Ever since I was a child, I always wanted to just take off and ride my motorcycle around the country, easy rides style. But, as life has a tendency to do, work and being a mom put that dream on hold.
Last year my husband retired, and the last child moved out of the house to follow their own dreams. That left us with a whole lot of time to do whatever we wanted. We may be older, but in our minds we are still kids with lots of good years left to play. I was able to get three months off work, so that was it!
June, July and August of 2017, we were totally free, no responsibilities, no deadlines and no real plan. I’m not much of a planner, I have friends that are great at these things, but I love living life one day at a time. Have you ever wondered what pure unadulterated freedom was like? We were about to find out.
I found that after many years of marriage, you can kind of sink into a rut. After so many years of taking care of the “have to’s” in busy family life, there is a divide that creeps in slowly, and you never see this until there is no one left but the two of you. Don’t get me wrong. I love my husband, and I truly believe he loves me. We successfully co-exist and raised a beautiful family together, and we hardly ever fight. But reconnecting is a little harder than just wanting it. We decided that we needed something to get to know each other again, and we both love to ride motorcycles. This country is huge, and there is so much to see, we decided to take a trip around the country on our bikes, just him and I.
We spent the summer discovering not only the USA, but also reconnecting with each other and learning to play again. Your dreams are not designed to make others’ eyes light up, they are designed to make your eyes light up. This is why they are called your dreams. This was a journey of acceptance and change. Acceptance means getting to the other side. It means sorting through the feelings that interfere with integrating change, learning to be okay with the big changes coming up in our lives and turning our focus back to what we can do instead of what we can’t.
There is a freedom that is hard to explain to people that have never ridden on a motorcycle. Your destination and distance are controlled not only by the weather, but can change at the drop of a hat when you are riding by something that looks interesting. There truly is a brotherhood between bikers that allows you to meet people wherever you go. Total strangers will come up to you and ask about your journey, and happily tell you about their experiences with their current or past motorcycle journeys. It is always easy to spot a long-distance motorcycle rider by the packs tied down to the bike or the trailers pulled behind them. You can meet fellow travelers on the road for a day or two and become lifelong friends, especially with today’s technology.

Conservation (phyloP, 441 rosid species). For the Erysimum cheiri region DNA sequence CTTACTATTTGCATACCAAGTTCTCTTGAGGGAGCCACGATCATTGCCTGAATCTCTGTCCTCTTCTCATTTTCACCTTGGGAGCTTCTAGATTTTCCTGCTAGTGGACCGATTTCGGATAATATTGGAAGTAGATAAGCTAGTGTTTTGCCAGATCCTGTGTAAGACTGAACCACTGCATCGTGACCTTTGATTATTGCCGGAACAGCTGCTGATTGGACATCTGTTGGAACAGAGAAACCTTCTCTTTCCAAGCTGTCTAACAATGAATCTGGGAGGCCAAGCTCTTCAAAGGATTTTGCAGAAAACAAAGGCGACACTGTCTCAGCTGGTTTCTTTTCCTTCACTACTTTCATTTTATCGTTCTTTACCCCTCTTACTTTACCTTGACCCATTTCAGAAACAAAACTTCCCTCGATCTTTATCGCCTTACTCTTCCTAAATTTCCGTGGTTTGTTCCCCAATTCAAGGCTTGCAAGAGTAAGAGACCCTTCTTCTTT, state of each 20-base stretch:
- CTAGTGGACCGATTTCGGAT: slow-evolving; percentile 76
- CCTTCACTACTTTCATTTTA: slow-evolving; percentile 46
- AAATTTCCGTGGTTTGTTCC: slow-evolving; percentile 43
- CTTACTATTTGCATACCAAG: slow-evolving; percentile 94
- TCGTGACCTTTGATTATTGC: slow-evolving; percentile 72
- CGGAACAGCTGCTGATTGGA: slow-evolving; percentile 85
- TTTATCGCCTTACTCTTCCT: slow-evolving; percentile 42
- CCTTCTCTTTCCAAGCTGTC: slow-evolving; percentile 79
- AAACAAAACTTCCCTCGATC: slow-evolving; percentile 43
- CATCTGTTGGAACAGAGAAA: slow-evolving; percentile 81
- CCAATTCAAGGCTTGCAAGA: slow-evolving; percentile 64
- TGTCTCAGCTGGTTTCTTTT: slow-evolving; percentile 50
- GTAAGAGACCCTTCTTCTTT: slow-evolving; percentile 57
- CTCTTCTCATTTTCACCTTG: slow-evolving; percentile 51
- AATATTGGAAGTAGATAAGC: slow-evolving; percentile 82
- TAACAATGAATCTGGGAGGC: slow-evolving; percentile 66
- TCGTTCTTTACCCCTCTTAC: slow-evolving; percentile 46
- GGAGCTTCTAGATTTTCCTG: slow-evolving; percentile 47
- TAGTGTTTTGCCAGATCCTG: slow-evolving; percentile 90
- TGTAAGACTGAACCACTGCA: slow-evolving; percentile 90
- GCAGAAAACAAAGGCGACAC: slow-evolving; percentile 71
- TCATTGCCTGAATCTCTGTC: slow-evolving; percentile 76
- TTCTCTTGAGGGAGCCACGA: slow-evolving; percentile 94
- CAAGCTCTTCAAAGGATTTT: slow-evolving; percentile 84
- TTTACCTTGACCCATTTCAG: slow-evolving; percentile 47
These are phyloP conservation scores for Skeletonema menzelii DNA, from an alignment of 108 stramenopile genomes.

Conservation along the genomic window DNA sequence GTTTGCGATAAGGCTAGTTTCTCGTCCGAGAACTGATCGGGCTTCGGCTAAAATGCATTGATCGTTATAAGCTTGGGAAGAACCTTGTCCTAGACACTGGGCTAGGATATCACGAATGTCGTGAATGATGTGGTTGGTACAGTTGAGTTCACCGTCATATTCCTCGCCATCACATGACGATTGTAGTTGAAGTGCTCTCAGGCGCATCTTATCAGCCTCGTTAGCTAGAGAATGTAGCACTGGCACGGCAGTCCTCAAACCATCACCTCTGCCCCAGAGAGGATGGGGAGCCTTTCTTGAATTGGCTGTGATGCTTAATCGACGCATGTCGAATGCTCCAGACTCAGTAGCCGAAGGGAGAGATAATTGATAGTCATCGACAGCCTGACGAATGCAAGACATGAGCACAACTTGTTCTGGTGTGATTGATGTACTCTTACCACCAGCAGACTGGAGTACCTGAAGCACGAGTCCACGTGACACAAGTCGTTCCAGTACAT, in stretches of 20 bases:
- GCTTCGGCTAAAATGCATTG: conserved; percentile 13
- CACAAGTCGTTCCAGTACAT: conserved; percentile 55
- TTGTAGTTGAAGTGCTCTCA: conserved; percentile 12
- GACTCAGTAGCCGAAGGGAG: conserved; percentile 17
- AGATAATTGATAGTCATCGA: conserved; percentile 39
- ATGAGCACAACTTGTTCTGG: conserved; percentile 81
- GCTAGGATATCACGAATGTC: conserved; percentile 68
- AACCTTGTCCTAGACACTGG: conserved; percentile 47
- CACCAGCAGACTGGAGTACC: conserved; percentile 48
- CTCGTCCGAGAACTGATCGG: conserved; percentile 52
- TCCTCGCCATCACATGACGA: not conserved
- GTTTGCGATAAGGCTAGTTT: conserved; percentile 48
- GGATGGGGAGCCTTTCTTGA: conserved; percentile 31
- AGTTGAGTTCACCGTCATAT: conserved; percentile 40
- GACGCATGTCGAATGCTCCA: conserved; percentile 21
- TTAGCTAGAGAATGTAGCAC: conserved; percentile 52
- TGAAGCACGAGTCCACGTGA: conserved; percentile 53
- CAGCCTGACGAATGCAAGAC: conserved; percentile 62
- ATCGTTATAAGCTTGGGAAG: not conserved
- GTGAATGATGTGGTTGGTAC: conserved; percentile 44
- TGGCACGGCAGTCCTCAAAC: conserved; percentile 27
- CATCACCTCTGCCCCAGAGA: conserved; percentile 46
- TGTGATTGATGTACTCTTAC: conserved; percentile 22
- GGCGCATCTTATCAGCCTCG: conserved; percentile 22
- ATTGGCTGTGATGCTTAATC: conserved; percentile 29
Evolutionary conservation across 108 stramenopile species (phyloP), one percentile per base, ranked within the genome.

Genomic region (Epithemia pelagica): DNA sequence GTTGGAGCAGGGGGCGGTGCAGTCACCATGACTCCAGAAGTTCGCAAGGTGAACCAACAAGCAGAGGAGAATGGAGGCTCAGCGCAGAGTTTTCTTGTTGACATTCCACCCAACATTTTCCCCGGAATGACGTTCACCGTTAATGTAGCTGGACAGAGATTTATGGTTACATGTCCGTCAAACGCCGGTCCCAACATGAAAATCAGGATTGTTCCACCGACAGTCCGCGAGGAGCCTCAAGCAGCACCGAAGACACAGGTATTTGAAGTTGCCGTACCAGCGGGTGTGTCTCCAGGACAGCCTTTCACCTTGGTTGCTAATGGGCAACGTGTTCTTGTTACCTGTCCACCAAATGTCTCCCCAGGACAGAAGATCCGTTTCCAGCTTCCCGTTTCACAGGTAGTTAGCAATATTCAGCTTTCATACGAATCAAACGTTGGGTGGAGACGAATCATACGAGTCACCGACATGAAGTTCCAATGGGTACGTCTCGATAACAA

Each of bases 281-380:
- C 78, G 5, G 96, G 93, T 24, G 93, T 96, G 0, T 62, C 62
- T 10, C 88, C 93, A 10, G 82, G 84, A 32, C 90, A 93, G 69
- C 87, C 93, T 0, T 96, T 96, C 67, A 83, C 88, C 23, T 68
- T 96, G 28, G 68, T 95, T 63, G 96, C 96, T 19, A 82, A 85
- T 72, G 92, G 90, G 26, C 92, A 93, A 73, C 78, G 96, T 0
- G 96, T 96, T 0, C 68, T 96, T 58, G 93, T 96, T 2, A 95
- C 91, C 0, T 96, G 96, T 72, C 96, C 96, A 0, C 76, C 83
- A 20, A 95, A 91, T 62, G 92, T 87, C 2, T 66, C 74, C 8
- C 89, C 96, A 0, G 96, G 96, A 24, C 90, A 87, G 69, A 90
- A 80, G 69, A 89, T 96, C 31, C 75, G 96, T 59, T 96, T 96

I think I started packing about six months before we left on our adventure. Therefore, I packed way too many things. If you are going on an adventure on a motorcycle, I highly suggest that you pack as little as possible. The constant tying down and unpacking every day can really get monotonous.
We have created many friendships along the way, thanks to Facebook, and still keep in touch with many of them. One thing about traveling on a motorcycle is that so many people will come up to you and strike a conversation. The people all around the U.S. were so very friendly, and I find if you want to really see an area, you must ask the locals. We found so many really cool places to visit this way, and were never disappointed.
Before I left, my sister was very worried that we would end up dead in a ditch somewhere and she would never find us. I started a journal on Facebook, in the notes section. This way, any of my friends that were curious about our adventure could follow us. Our Facebook friends also gave great ideas about places they had loved, and laughed a lot at my constant posting pictures of my husband eating. I was unable to take pictures at 60 mph on a motorcycle, so I ended up with many pictures of him eating on my Facebook page.
If you have never tried journaling your vacations, I would highly recommend doing this. We have had a lot of fun reliving our journey through the journal. This country is so very big and beautiful, and there is way too much to see to be able to remember it all. It takes a little bit of time to write about each day before you go to sleep every night, but it is so rewarding to be able to reference it. Every day is different when you ride a motorcycle, and everyone’s trip is unique. Even if you do not share your journal with the world, I believe it will find many benefits to trying it. And maybe someday I will get the pleasure of reading your book. If you post it on Facebook, the rewards are many; having your friends’ input along the way was one of my favorite rewards. They made us laugh a lot. The only downside I found is when you get home, your friends already know all your stories.
If you would like to join us on our journey, I published the book on Amazon under the name “One Day at a Time 2017: A Husband and Wife’s 87-day Road Trip through 22 U.S. States on 2 Harley Softails” (amzn.to/2Hvyp3K). Discover your voice, remember your trips and I hope to meet you all in the wind one day.